NAPLES — The Naples couple first shocked viewers on an episode of “Wipe Swap” a couple of years ago. Now the founders of Naples Fitness Boot Camp have been asked to explain what some might call radical parenting by Phil McGraw, otherwise known as Dr. Phil.
His questions for them: Have Demarcus “Sarge” and Joy Brown found the key to effective parenting or have their militant training methods finally gone too far? Their extreme approach to child-rearing includes a list of 50 rules and a strict diet of mostly raw foods.
The couple reveals their physical punishment among other topics on a jaw dropping episode of the CBS nationally-syndicated “Dr. Phil” TV show. Sarge and Joy Brown will appear on a previously taped episode, titled “Radical Parenting” this Friday at 5 p.m.
Dr. Phil delved into Joy and Sarge’s nutrition plan, fitness regimen and rigid discipline. The endless list of rules and three step warning system roused gasps from the audience.
“The first time the children misbehave they are warned, the second time they must write 150 times “I will not do ..” and the third time they are spanked,” Joy Brown said.
“The (Dr. Phil) show was interested in what the kids eat, how the kids exercise, our rules, chores and even games,” she said following the show’s taping.
The audience was audibly shocked when Sarge explained to the crowd, “We play a card game. If you lose, you’re doing pushups. Sometimes you’re going to win, sometimes you’re going to lose and sometimes there is a price you have to pay for that loss.”
The children aren’t allowed to read certain books, such as the Harry Potter series, play with friends outside of school or go to the movies. Dr. Phil advised the Browns to maintain balance.
“Dr. Phil talked about balancing discipline and education. We as parents are educating them as opposed to the world educating them,” Joy Brown said.
Joy and Sarge are devout Christians and express concern over allowing their children to socialize with other families who don’t share their values.
“The kids aren’t allowed to just go off and hang out with other kids,” said Joy. After school, the children, ages 8 and 11, do their homework and chores. “Each kid has a list of chores and they do the same things that I do, wash the windows, clean the kitchen, dust, sweep, mop, vacuum and do laundry.”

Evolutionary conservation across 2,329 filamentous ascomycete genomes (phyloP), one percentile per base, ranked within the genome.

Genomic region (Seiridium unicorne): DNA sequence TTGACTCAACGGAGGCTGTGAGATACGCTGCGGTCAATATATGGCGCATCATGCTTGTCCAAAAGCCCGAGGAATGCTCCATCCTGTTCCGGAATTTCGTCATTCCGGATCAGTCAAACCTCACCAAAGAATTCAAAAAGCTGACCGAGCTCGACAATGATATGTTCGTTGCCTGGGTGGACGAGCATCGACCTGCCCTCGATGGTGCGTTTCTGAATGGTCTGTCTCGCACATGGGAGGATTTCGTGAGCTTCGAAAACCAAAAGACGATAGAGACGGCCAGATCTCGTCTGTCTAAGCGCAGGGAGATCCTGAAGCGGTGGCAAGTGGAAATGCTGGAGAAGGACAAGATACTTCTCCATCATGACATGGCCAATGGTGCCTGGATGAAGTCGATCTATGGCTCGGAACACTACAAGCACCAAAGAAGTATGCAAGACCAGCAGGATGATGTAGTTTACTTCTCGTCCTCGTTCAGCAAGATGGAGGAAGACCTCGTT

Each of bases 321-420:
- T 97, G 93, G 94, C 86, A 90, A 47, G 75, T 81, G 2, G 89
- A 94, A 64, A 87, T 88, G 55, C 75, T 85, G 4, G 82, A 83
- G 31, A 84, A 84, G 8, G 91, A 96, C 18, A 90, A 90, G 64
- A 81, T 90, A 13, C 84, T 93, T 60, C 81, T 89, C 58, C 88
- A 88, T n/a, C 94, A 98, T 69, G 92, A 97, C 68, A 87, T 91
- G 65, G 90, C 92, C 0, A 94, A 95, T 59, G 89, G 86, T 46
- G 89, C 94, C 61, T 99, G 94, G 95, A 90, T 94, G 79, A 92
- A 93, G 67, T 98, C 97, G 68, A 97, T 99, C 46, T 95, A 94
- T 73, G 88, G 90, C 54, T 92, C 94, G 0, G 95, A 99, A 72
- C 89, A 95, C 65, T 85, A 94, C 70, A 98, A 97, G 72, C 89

Physical fitness is a priority and is incorporated in their daily activities. For example, the children must run an obstacle course in the backyard after school. “The way we train our clients is the exact same way we train ourselves,” Joy Brown said.
Successful examples of their own training methods, Sarge can do 75 pushups in a minute and Joy has run a 6-minute mile.
The entire family adheres to a stringent four meals a day diet of primarily raw food. The diet is Joy’s own creation and can be found in her new book, “R3 Diet.” Previously a sugar addict, Joy admits to having eaten a whole box of Krispy Kreme donuts in one day. After seven years of research and testing, Joy guarantees that her diet will lead to successful weight loss.
This is not the first time the Brown family’s extreme lifestyle has been showcased on TV. In 2009, the family appeared in a highly controversial episode of the CBS series “Wife Swap.” In the episode, Joy swapped homes with the Holland family where bacon is a staple and exercise non-existent. The conflict in each household was instantaneous. Sarge took viewer criticism when he threw his son’s mattress out the door because it was improperly made. The episode included an infamous scene of Joy using a baseball bat to demolish the Holland family’s unhealthy food and culminated with the youngest boy, 9-year-old “King Curtis” running away, vowing not to return until Joy left. The ensuing public debate regarding Joy and Sarge’s parenting style swept across Internet blogs and catapulted the episode into one of the most popular of the “Wife Swap” series.
The Browns believe that their parenting style is a mix of love and boot camp style training but they didn’t begin that way. When the children were younger, Joy was seriously depressed. She recovered from her depression and found purpose when she literally dreamt of exercising outdoors. Although Sarge was serving in the Army in Iraq, Joy opened her first boot camp with a mission to promote healthy nutrition and fitness in 2005. Since then the family has built their lives and business around their philosophy of “Four pillars: food, fitness, supplement and mindset.”
The couple is opening R3 Health Club, their first indoor/outdoor club in October. The club will offer raw cooking classes, nutritional education and a juice bar in addition to fitness classes. R3 Health Club will be located at 843 Myrtle Terrace, near the corner of Pine Ridge Road and U.S. 41.